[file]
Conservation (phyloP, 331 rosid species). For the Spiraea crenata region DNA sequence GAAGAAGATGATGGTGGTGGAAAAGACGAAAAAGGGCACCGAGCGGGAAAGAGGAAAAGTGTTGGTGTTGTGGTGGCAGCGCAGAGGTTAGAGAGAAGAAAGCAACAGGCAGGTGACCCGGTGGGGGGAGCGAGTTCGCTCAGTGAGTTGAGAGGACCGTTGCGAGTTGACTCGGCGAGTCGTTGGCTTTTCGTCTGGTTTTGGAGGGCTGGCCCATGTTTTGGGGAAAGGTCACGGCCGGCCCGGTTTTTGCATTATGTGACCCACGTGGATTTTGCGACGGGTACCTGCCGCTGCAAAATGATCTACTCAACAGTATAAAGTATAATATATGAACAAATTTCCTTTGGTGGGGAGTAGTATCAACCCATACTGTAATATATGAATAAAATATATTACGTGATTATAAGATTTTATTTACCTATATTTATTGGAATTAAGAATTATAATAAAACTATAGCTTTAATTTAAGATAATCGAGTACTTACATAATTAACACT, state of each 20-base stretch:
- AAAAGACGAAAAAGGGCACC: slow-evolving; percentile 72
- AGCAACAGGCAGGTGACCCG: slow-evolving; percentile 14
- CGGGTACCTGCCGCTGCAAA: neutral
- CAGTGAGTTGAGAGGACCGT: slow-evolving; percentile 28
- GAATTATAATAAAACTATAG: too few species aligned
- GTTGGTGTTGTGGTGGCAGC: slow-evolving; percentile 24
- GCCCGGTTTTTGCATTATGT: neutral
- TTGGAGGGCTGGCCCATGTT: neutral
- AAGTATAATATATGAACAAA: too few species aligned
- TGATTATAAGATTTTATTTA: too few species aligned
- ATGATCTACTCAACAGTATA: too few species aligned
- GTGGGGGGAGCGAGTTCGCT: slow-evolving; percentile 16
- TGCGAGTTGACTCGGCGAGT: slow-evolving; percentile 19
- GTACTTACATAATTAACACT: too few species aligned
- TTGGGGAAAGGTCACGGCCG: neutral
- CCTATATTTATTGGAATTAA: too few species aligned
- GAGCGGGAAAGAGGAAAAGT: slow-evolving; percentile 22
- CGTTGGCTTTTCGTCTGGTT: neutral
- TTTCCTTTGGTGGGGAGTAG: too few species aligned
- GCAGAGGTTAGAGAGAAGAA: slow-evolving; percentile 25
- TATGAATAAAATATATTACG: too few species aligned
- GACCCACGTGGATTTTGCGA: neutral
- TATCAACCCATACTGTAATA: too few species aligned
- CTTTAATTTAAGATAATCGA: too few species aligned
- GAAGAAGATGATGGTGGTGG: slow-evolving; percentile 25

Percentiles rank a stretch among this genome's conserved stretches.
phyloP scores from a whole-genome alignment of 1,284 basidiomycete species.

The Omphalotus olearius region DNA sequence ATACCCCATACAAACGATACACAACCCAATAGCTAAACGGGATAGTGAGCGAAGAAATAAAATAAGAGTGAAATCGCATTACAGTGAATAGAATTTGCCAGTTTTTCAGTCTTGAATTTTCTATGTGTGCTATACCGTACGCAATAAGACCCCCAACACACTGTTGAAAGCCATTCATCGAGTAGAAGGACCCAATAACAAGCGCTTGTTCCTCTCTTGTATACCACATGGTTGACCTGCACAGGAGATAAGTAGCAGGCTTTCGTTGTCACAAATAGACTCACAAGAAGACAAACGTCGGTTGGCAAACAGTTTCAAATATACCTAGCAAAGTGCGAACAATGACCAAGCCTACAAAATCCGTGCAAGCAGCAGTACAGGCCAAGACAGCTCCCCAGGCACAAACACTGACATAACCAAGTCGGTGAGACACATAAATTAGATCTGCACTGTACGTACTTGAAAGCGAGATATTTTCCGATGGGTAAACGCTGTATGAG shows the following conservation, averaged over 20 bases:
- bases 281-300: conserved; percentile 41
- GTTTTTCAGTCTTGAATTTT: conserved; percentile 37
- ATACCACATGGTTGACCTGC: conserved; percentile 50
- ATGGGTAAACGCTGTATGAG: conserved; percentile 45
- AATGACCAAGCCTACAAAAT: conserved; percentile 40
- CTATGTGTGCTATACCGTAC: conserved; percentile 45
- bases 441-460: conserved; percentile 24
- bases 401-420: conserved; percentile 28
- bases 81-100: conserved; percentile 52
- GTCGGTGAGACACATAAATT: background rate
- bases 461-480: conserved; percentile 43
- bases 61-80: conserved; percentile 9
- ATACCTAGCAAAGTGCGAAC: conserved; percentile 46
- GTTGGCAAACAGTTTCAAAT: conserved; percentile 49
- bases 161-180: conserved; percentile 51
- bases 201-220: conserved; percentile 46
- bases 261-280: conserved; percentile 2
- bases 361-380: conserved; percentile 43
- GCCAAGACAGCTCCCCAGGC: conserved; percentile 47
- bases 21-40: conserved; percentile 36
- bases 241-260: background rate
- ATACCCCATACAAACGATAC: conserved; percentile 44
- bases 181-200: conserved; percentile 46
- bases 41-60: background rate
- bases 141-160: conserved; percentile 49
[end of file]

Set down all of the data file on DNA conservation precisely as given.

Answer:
Conservation (phyloP, 331 rosid species). For the Spiraea crenata region DNA sequence GAAGAAGATGATGGTGGTGGAAAAGACGAAAAAGGGCACCGAGCGGGAAAGAGGAAAAGTGTTGGTGTTGTGGTGGCAGCGCAGAGGTTAGAGAGAAGAAAGCAACAGGCAGGTGACCCGGTGGGGGGAGCGAGTTCGCTCAGTGAGTTGAGAGGACCGTTGCGAGTTGACTCGGCGAGTCGTTGGCTTTTCGTCTGGTTTTGGAGGGCTGGCCCATGTTTTGGGGAAAGGTCACGGCCGGCCCGGTTTTTGCATTATGTGACCCACGTGGATTTTGCGACGGGTACCTGCCGCTGCAAAATGATCTACTCAACAGTATAAAGTATAATATATGAACAAATTTCCTTTGGTGGGGAGTAGTATCAACCCATACTGTAATATATGAATAAAATATATTACGTGATTATAAGATTTTATTTACCTATATTTATTGGAATTAAGAATTATAATAAAACTATAGCTTTAATTTAAGATAATCGAGTACTTACATAATTAACACT, state of each 20-base stretch:
- AAAAGACGAAAAAGGGCACC: slow-evolving; percentile 72
- AGCAACAGGCAGGTGACCCG: slow-evolving; percentile 14
- CGGGTACCTGCCGCTGCAAA: neutral
- CAGTGAGTTGAGAGGACCGT: slow-evolving; percentile 28
- GAATTATAATAAAACTATAG: too few species aligned
- GTTGGTGTTGTGGTGGCAGC: slow-evolving; percentile 24
- GCCCGGTTTTTGCATTATGT: neutral
- TTGGAGGGCTGGCCCATGTT: neutral
- AAGTATAATATATGAACAAA: too few species aligned
- TGATTATAAGATTTTATTTA: too few species aligned
- ATGATCTACTCAACAGTATA: too few species aligned
- GTGGGGGGAGCGAGTTCGCT: slow-evolving; percentile 16
- TGCGAGTTGACTCGGCGAGT: slow-evolving; percentile 19
- GTACTTACATAATTAACACT: too few species aligned
- TTGGGGAAAGGTCACGGCCG: neutral
- CCTATATTTATTGGAATTAA: too few species aligned
- GAGCGGGAAAGAGGAAAAGT: slow-evolving; percentile 22
- CGTTGGCTTTTCGTCTGGTT: neutral
- TTTCCTTTGGTGGGGAGTAG: too few species aligned
- GCAGAGGTTAGAGAGAAGAA: slow-evolving; percentile 25
- TATGAATAAAATATATTACG: too few species aligned
- GACCCACGTGGATTTTGCGA: neutral
- TATCAACCCATACTGTAATA: too few species aligned
- CTTTAATTTAAGATAATCGA: too few species aligned
- GAAGAAGATGATGGTGGTGG: slow-evolving; percentile 25

Percentiles rank a stretch among this genome's conserved stretches.
phyloP scores from a whole-genome alignment of 1,284 basidiomycete species.

The Omphalotus olearius region DNA sequence ATACCCCATACAAACGATACACAACCCAATAGCTAAACGGGATAGTGAGCGAAGAAATAAAATAAGAGTGAAATCGCATTACAGTGAATAGAATTTGCCAGTTTTTCAGTCTTGAATTTTCTATGTGTGCTATACCGTACGCAATAAGACCCCCAACACACTGTTGAAAGCCATTCATCGAGTAGAAGGACCCAATAACAAGCGCTTGTTCCTCTCTTGTATACCACATGGTTGACCTGCACAGGAGATAAGTAGCAGGCTTTCGTTGTCACAAATAGACTCACAAGAAGACAAACGTCGGTTGGCAAACAGTTTCAAATATACCTAGCAAAGTGCGAACAATGACCAAGCCTACAAAATCCGTGCAAGCAGCAGTACAGGCCAAGACAGCTCCCCAGGCACAAACACTGACATAACCAAGTCGGTGAGACACATAAATTAGATCTGCACTGTACGTACTTGAAAGCGAGATATTTTCCGATGGGTAAACGCTGTATGAG shows the following conservation, averaged over 20 bases:
- bases 281-300: conserved; percentile 41
- GTTTTTCAGTCTTGAATTTT: conserved; percentile 37
- ATACCACATGGTTGACCTGC: conserved; percentile 50
- ATGGGTAAACGCTGTATGAG: conserved; percentile 45
- AATGACCAAGCCTACAAAAT: conserved; percentile 40
- CTATGTGTGCTATACCGTAC: conserved; percentile 45
- bases 441-460: conserved; percentile 24
- bases 401-420: conserved; percentile 28
- bases 81-100: conserved; percentile 52
- GTCGGTGAGACACATAAATT: background rate
- bases 461-480: conserved; percentile 43
- bases 61-80: conserved; percentile 9
- ATACCTAGCAAAGTGCGAAC: conserved; percentile 46
- GTTGGCAAACAGTTTCAAAT: conserved; percentile 49
- bases 161-180: conserved; percentile 51
- bases 201-220: conserved; percentile 46
- bases 261-280: conserved; percentile 2
- bases 361-380: conserved; percentile 43
- GCCAAGACAGCTCCCCAGGC: conserved; percentile 47
- bases 21-40: conserved; percentile 36
- bases 241-260: background rate
- ATACCCCATACAAACGATAC: conserved; percentile 44
- bases 181-200: conserved; percentile 46
- bases 41-60: background rate
- bases 141-160: conserved; percentile 49